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Marshal dataclasses to/from JSON. Use field properties with initial values. Construct a dataclass schema with JSON input.

Project description

Full documentation is available at Read The Docs. (Installation) Documentation Status Updates

This library provides a set of simple, yet elegant wizarding tools for interacting with the Python dataclasses module.

The primary use is as a fast serialization framework that enables dataclass instances to be converted to/from JSON; this works well in particular with a nested dataclass model.

Behold, the power of the Dataclass Wizard:

>>> from __future__ import annotations
>>> from dataclasses import dataclass, field
>>> from dataclass_wizard import JSONWizard
>>> @dataclass
... class MyClass(JSONWizard):
...     my_str: str | None
...     is_active_tuple: tuple[bool, ...]
...     list_of_int: list[int] = field(default_factory=list)
>>> string = """
... {
...   "my_str": 20,
...   "ListOfInt": ["1", "2", 3],
...   "isActiveTuple": ["true", false, 1]
... }
... """
>>> instance = MyClass.from_json(string)
>>> instance
MyClass(my_str='20', is_active_tuple=(True, False, True), list_of_int=[1, 2, 3])
>>> instance.to_json()
'{"myStr": "20", "isActiveTuple": [true, false, true], "listOfInt": [1, 2, 3]}'
>>> instance == MyClass.from_dict(instance.to_dict())


The Dataclass Wizard library is available on PyPI, and can be installed with pip:

$ pip install dataclass-wizard

Alternatively, this library is available on conda under the conda-forge channel:

$ conda install dataclass-wizard -c conda-forge

The dataclass-wizard library officially supports Python 3.6 or higher.


Here are the supported features that dataclass-wizard currently provides:

  • JSON/YAML (de)serialization: marshal dataclasses to/from JSON, YAML, and Python dict objects.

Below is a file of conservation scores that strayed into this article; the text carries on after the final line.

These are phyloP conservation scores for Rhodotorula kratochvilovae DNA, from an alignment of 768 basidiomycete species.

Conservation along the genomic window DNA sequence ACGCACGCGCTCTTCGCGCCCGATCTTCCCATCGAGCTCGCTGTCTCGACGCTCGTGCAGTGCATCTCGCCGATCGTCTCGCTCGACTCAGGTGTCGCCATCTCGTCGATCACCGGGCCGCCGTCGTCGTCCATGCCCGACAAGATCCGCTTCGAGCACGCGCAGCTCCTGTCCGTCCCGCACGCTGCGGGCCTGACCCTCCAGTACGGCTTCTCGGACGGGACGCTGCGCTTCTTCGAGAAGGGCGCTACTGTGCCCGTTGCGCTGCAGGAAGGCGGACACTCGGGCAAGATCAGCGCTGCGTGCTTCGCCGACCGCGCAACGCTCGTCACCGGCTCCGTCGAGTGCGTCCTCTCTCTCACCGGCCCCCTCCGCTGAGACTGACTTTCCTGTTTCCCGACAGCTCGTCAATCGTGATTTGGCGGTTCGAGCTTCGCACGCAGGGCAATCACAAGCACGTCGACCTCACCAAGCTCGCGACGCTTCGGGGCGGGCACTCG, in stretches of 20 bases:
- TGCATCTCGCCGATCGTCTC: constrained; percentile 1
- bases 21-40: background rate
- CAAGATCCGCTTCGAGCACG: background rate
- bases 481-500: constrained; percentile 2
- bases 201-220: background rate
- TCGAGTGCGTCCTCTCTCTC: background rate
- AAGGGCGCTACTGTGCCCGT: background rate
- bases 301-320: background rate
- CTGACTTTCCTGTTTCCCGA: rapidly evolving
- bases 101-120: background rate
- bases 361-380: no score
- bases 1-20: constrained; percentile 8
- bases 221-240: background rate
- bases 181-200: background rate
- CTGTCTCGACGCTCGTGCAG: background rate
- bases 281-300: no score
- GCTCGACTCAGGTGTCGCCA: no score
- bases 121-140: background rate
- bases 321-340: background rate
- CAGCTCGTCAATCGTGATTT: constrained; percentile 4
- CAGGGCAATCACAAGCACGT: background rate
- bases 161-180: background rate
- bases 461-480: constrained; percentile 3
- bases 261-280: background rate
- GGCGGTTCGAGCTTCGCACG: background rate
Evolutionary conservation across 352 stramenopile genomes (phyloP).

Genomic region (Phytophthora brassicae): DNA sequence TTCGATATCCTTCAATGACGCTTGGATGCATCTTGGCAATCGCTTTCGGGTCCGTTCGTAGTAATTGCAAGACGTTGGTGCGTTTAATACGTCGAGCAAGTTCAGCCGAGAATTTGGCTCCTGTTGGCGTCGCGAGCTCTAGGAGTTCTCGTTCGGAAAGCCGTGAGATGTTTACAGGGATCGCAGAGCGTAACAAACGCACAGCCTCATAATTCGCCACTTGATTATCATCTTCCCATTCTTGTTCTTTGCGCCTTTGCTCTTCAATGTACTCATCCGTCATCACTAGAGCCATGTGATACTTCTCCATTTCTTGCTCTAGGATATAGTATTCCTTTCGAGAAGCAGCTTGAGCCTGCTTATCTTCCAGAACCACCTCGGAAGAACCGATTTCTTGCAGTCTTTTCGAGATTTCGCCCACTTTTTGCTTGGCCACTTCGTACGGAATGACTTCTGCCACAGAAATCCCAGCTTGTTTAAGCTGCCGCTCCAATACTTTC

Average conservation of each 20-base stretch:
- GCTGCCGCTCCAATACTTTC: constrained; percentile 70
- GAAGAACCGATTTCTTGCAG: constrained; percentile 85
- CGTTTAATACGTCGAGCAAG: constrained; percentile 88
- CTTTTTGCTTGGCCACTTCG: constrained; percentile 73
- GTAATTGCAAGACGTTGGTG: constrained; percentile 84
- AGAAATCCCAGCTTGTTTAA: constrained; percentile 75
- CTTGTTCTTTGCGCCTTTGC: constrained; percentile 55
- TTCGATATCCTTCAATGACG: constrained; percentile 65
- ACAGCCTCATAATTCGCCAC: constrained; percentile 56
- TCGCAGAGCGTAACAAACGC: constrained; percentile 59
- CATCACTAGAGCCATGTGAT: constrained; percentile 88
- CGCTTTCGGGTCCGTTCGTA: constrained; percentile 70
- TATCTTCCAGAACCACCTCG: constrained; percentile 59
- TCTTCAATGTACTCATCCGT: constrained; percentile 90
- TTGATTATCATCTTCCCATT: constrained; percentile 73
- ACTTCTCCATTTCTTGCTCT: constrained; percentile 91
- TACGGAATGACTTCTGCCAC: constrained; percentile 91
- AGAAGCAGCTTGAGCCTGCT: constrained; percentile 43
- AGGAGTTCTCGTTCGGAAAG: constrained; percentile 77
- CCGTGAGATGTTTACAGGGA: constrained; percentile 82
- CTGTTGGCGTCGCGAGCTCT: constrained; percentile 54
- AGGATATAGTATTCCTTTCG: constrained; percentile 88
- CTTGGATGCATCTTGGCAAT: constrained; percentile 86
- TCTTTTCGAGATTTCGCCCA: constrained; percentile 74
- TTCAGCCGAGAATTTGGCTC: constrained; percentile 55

• Field properties: support for using properties with default values in dataclass instances.

  • JSON to Dataclass generation: construct a dataclass schema with a JSON file or string input.

Wizard Mixins

In addition to the JSONWizard, here are a few extra Mixin classes that might prove quite convenient to use.

  • JSONListWizard – Extends JSONWizard to return Container – instead of list – objects where possible.

  • JSONFileWizard – Makes it easier to convert dataclass instances from/to JSON files on a local drive.

  • YAMLWizard – Provides support to convert dataclass instances to/from YAML, using the default PyYAML parser.

Supported Types

The Dataclass Wizard library provides inherent support for standard Python collections such as list, dict and set, as well as most Generics from the typing module, such as Union and Any. Other commonly used types such as Enum, defaultdict, and date and time objects such as datetime are also natively supported.

For a complete list of the supported Python types, including info on the load/dump process for special types, check out the Supported Types section in the docs.

Usage and Examples

Using the built-in JSON marshalling support for dataclasses:

Note: The following example should work in Python 3.7+ with the included __future__ import.

from __future__ import annotations  # This can be removed in Python 3.10+

from dataclasses import dataclass, field
from datetime import date
from enum import Enum

from dataclass_wizard import JSONWizard

class Data(JSONWizard):

    class _(JSONWizard.Meta):
        # Sets the target key transform to use for serialization;
        # defaults to `camelCase` if not specified.
        key_transform_with_dump = 'LISP'

    a_sample_bool: bool
    values: list[Inner] = field(default_factory=list)

class Inner:
    vehicle: Car | None
    my_dates: dict[int, date]

class Car(Enum):
    SEDAN = 'BMW Coupe'
    SUV = 'Toyota 4Runner'
    JEEP = 'Jeep Cherokee'

def main():